Not only do the two actors possess impeccable timing, they speak with such precise clarity, every nugget of humor and cleverness in the repartee can be caught and enjoyed. I have a new appreciation for Coward's wit.

As the plot unfolds, Charles' first wife is accidentally conjured at the seance, and her spirit moves in with him and the second Mrs. Condomine. The cool Madden and DeVita establish strong contrasts with Deborah Staples' smoothly seductive first wife and Susan Sweeney's wonderfully wacky spiritual medium, Madame Arcati. APT producing artistic director David Frank staged this gem.

AT THE OTHER END of the dramatic spectrum, a richly detailed "The Glass Menagerie" is being mounted in the indoor Touchstone Theatre with vivid emotional results. The show was directed by Aaron Posner, who brilliantly staged his adaptation of "My Name is Asher Lev" at the Milwaukee Rep last fall, and he tilts "Menagerie" slightly away from the realistic presentation it uniformly receives.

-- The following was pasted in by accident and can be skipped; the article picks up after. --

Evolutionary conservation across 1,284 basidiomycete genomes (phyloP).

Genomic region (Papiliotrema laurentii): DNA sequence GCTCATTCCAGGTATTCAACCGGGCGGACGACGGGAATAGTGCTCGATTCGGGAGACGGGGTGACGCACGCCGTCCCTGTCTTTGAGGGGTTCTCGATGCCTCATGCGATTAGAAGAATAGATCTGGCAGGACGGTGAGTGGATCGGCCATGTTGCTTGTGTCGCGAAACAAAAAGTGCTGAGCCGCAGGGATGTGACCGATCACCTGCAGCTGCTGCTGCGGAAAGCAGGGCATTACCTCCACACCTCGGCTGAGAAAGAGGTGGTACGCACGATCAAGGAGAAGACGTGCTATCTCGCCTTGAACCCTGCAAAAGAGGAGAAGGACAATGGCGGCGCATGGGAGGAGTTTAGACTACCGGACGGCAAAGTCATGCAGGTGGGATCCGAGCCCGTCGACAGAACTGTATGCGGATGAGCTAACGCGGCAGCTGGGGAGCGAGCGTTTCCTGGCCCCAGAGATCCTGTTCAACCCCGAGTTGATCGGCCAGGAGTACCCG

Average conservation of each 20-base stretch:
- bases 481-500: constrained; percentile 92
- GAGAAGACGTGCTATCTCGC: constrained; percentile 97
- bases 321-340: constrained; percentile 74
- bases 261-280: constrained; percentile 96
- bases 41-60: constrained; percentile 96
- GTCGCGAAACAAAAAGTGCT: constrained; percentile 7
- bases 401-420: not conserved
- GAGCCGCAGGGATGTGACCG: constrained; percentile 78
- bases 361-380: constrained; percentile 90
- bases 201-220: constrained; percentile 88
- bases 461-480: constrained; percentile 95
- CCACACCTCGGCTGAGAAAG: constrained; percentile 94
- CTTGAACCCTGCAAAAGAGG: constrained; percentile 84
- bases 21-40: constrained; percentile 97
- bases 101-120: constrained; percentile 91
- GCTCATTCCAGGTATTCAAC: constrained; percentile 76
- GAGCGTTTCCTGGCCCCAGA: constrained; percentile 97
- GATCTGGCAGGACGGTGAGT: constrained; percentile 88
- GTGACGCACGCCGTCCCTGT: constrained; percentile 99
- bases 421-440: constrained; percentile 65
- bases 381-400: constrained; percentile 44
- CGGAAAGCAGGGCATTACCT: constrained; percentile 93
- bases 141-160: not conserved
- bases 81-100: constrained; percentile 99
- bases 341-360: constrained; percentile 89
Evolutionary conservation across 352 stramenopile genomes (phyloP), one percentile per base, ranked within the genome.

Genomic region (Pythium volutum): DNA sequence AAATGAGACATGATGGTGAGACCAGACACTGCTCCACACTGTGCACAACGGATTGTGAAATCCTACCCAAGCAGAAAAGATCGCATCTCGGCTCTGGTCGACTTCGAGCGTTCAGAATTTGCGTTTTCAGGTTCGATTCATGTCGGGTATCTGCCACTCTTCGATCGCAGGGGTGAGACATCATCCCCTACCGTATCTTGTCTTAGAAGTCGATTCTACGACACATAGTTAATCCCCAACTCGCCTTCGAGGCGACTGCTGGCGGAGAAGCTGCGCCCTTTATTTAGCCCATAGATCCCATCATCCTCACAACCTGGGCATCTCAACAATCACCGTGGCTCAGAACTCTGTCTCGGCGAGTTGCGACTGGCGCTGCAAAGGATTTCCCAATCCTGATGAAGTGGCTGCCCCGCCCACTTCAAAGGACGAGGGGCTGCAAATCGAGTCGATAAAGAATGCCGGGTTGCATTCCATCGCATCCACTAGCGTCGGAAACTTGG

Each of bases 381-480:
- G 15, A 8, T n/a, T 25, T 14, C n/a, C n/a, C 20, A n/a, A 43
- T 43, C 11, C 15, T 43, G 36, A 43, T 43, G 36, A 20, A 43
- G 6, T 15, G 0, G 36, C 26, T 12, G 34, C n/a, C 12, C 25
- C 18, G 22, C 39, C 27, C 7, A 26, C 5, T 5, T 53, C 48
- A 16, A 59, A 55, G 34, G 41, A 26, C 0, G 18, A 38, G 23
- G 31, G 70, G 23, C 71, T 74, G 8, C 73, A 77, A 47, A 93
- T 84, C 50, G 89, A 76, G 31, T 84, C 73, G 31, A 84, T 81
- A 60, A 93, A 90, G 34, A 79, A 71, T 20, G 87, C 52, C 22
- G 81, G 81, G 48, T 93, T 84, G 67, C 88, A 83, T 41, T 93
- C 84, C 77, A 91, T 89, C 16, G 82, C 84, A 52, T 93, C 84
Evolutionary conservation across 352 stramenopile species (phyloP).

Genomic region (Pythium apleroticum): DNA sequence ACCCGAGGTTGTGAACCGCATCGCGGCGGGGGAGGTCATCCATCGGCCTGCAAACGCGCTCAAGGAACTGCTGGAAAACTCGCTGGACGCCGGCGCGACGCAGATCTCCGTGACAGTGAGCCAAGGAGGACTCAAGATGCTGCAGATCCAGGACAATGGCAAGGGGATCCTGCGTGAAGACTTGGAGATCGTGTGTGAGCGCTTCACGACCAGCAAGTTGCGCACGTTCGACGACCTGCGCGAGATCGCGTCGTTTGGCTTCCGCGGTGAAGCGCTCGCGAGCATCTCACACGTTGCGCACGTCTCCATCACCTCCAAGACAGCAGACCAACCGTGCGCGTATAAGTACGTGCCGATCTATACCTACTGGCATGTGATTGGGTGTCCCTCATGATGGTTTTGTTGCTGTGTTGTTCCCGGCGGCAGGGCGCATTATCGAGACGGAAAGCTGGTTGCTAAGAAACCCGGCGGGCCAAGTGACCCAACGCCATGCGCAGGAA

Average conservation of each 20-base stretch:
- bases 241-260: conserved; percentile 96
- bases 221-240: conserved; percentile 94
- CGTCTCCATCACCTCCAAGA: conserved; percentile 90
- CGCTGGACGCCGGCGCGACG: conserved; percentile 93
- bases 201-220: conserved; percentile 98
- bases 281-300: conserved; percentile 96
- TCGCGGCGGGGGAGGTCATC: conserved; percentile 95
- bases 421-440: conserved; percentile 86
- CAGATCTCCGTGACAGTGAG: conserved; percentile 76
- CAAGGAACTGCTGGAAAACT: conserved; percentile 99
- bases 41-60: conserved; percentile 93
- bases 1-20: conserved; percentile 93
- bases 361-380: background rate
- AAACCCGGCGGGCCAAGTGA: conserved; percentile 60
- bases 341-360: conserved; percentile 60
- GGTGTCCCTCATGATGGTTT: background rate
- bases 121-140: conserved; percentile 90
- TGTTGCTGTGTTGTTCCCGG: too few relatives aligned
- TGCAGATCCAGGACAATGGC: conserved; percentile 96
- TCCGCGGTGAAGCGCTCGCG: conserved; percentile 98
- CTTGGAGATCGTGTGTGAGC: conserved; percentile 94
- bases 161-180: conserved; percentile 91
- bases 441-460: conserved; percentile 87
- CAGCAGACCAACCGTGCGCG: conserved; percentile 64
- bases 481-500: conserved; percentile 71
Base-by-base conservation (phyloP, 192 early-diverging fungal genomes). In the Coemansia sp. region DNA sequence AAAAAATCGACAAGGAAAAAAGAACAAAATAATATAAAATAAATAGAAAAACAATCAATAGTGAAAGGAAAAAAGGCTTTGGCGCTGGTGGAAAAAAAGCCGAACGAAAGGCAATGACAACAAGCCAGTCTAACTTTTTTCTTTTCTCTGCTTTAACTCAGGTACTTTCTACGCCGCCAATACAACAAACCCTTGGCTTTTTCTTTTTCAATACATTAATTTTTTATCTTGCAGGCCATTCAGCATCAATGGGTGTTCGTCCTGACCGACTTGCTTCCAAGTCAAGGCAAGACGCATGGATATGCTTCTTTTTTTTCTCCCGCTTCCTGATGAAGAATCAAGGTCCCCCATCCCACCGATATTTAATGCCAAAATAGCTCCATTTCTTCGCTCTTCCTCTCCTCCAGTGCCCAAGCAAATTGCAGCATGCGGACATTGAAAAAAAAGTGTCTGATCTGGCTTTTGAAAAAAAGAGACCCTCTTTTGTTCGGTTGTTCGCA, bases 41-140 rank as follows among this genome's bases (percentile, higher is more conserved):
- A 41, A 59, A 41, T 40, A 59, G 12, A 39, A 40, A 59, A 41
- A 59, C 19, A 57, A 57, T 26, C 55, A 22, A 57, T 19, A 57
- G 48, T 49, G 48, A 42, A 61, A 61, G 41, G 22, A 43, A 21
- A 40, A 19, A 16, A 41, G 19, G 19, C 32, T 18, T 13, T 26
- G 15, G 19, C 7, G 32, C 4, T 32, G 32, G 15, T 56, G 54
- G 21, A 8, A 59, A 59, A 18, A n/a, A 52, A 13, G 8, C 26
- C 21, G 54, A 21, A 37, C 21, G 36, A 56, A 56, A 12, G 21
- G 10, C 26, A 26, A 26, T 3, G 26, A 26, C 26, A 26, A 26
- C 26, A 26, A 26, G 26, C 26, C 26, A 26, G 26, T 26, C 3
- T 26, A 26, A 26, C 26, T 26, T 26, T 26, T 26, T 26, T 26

In his director's notes, Posner writes that Tennessee Williams was interested in expressionistic production elements when he wrote "Menagerie," but the original Broadway staging ignored that approach and went for straight realism. Nearly all subsequent productions have followed that lead.

Posner's more expressionistic take on the piece begins with a large framed photo of the Wingfield family's long-absent father suspended at a rakish angle above the stage. When referring to him in the text, the characters sometimes look up at the sepia-toned picture.

Sound and music underscore important moments in the play's dramatic arc. Often the touch is light, but a nasty fight between mother Amanda and son Tom is accompanied by loud aural dissonance.

The conflict between mother and son is played with much more raw emotion than we usually see. That includes moments of genuine tenderness. When Amanda takes off on a memory riff about the day she met their father, Tom and crippled daughter Laura sit like small school children with rapt attention, listening to the tale they have undoubtedly heard before.